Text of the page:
Implementation of Comptime

Continuing the discussion from Is there something like Rust's cargo expand for Zig's comptime:

I’ve been curious about the details of this for a long time. Are there any resources which go into details about the specifics of comptime’s implementation?

I’ve read some of the compiler trying to glean more about this, but it seems to be sort of… spread out, if that makes sense.

I know there are some issues tracking things like speeding it up and making it possible to allocate during comptime, and I have some very half-baked ideas about how one might go about it in a vacuum, but don’t understand the mechanism of comptime nearly so well as I might like.


Probably the most important datastructure to understand in the Zig compiler is ZIR. It’s an instruction-based structured SSA IR which is generated for every Zig file in a compilation. If you have a debug build of Zig, you can use the command zig ast-check -t file.zig to dump the ZIR for file.zig to the terminal.

The semantic analysis phase of the Zig compiler – which lives in Sema.zig in the compiler source tree – is essentially a big ol’ ZIR interpreter. For every instruction, we look at its operands, and do something along these lines:

  • Type check the operands. If the types are wrong, give up and emit a compile error.
  • Check if the operands are comptime-known. If they are, perform this operation at comptime, and store that as the result (in case said result is used by another instruction).
  • Otherwise, emit a runtime instruction to do the operation, and store a reference to that instruction as the result of this ZIR instruction. The runtime instructions we emit here are for another IR called AIR, which is superficially similar to ZIR.

Of course, the specifics vary hugely between different ZIR instructions, but that’s a good intuitition at least. To summarise, Sema is an interpreter for ZIR which stores the result of each instruction in a big hashmap for future instructions to reference if desired. The result of an instruction might be a plain comptime-known value, or it might be a runtime instruction.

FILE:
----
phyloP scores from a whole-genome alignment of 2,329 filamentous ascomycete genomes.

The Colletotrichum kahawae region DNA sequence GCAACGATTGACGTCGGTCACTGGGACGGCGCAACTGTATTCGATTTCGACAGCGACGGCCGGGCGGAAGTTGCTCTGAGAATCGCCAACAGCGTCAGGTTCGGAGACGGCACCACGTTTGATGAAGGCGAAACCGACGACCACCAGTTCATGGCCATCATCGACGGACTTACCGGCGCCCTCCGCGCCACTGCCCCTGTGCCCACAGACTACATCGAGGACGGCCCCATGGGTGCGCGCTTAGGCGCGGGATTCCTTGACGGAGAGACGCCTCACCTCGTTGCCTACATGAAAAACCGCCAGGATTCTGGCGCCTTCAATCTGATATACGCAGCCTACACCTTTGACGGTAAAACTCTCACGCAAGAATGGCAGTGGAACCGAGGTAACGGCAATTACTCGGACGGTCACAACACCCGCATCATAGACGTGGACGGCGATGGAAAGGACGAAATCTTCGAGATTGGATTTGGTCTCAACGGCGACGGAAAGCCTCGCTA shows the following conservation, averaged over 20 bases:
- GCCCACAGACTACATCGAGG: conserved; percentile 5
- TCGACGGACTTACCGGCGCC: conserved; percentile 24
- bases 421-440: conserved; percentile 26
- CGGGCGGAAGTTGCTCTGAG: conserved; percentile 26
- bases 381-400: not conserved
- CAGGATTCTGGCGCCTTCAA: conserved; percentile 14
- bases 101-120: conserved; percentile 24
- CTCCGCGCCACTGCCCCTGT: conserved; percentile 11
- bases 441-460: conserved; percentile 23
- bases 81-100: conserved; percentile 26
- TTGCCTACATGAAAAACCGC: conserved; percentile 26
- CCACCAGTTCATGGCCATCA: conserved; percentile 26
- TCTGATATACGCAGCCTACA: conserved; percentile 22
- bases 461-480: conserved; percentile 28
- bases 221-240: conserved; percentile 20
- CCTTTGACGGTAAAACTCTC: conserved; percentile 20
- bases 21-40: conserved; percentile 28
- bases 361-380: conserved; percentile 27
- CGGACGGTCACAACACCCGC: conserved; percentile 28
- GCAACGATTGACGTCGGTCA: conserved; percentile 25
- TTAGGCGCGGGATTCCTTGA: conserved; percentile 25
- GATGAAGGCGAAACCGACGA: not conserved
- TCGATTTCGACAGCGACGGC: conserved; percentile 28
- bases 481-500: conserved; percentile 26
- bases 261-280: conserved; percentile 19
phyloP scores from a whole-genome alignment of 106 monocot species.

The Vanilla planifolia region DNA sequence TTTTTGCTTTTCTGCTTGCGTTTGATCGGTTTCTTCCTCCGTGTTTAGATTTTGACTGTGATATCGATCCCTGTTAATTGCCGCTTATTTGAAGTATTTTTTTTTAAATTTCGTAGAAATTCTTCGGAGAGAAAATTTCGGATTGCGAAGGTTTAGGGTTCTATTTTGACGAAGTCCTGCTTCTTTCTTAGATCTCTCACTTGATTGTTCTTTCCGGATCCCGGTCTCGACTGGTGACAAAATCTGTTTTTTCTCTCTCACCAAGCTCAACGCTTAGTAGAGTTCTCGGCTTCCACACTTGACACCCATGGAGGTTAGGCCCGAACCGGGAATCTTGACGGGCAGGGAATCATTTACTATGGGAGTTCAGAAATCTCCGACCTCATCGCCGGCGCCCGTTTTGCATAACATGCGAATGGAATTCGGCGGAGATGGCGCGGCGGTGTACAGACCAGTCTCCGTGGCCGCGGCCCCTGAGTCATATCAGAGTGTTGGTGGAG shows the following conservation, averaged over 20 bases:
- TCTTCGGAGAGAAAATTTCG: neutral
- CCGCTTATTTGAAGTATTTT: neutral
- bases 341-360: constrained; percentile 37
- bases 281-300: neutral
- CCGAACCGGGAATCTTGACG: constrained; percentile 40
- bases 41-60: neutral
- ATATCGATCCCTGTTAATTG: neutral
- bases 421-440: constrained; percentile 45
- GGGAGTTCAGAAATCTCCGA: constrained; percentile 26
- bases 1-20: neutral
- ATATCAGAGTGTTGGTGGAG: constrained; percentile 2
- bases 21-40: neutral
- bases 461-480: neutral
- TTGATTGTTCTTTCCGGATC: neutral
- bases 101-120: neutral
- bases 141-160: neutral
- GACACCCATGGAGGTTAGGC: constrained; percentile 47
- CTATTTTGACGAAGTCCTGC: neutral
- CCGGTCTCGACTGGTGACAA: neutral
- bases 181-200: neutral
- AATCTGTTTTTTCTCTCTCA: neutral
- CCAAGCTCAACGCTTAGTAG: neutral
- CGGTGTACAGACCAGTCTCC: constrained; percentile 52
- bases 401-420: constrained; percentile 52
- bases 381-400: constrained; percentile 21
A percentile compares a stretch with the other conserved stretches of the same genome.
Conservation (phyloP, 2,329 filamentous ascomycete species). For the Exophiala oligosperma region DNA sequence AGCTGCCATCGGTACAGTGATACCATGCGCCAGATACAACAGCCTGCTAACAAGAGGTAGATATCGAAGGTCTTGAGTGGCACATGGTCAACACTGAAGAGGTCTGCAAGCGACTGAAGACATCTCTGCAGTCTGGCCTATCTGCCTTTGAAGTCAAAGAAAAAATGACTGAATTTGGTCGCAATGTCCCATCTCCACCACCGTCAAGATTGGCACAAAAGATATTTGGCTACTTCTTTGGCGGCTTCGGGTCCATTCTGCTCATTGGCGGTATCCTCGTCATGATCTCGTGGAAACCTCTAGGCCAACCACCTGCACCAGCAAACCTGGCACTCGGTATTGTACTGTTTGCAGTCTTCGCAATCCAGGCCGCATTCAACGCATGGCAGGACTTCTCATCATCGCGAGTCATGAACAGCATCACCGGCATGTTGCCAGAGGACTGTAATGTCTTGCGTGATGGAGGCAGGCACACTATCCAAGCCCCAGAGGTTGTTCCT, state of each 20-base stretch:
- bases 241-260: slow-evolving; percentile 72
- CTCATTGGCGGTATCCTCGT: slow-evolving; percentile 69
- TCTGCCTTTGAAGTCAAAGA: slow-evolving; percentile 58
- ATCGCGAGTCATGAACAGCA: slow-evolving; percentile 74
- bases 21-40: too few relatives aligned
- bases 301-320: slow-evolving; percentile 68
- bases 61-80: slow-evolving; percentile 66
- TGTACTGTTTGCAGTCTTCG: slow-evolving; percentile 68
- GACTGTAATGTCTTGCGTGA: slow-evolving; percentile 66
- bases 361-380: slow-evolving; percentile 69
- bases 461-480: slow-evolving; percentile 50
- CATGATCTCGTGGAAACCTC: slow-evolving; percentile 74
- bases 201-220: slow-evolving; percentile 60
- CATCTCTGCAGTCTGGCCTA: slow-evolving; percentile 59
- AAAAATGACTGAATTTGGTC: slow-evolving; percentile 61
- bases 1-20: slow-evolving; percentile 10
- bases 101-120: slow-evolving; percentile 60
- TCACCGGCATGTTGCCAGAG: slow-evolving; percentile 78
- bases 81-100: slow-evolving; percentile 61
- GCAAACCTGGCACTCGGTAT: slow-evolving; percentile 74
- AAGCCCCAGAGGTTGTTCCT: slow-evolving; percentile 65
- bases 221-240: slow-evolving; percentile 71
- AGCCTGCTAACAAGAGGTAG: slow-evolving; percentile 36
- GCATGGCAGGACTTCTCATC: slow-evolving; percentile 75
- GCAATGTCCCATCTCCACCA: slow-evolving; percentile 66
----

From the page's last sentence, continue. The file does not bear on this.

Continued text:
The logic here is basically all in Sema.zig; there’s also some important stuff in e.g. Zcu.zig and InternPool.zig, but most of the interesting stuff is in Sema. The main loop is Sema.analyzeBodyInner, although I don’t think that’s actually a very helpful place to start there, since it’s mostly a big switch statement over instruction types with each case dispatching to a handler function, and the few bits of other code in there are kind of subtle things about AIR block elision / post-hoc blocks / comptime control flow (don’t worry about what any of that means for now). All of the instruction handler functions are called zirInstructionName (e.g. zirCondbr for condbr). Let me walk you through a few basic instruction handler functions.

fn zirRetAddr(
    sema: *Sema,
    block: *Block,
    extended: Zir.Inst.Extended.InstData,
) CompileError!Air.Inst.Ref {
    _ = extended;
    if (block.is_comptime) {
        return sema.mod.intRef(Type.usize, 0);
    } else {
        return block.addNoOp(.ret_addr);

zirRetAddr implements the ret_addr instruction corresponding to the @returnAddress builtin, and it’s about as simple as instructions get. The zirRetAddr builtin takes no arguments, so the ret_addr instruction takes no operands; that means we have no type checking to do. extended would contain information about the instruction (e.g. its operands), but we don’t have any extra information here, so we just ignore it.

So, all we need to do is figure out the instruction’s result. To do this, we check whether we are currently in a comptime scope, using the block.is_comptime field. (Block is a datastructure stored on the stack which essentially contains state relevant to the current body of ZIR we’re interpreting.) If we are, we just want to return the value @as(usize, 0). We call a helper function which constructs this value and turns it into an Air.Inst.Ref. This type is the “result” of a ZIR instruction; it is either an AIR instruction index, or an index into a structure called the InternPool which stores and deduplicates comptime-known values. The intRef function we call here adds the value @as(usize, 0) to the InternPool, and, for convenience, turns it into an Air.Inst.Ref which we can return. In the else case – where we are running at runtime – we instead want to emit a runtime instruction whose result will be the function’s return address. AIR instructions are emitted into the Block, and there are a bunch of helper methods for doing so, all named like Block.addXyz. We use addNoOp to add an instruction to the AIR block which takes no operands (that’s what NoOp refers to), and the helper method also turns this into an Air.Inst.Ref for us.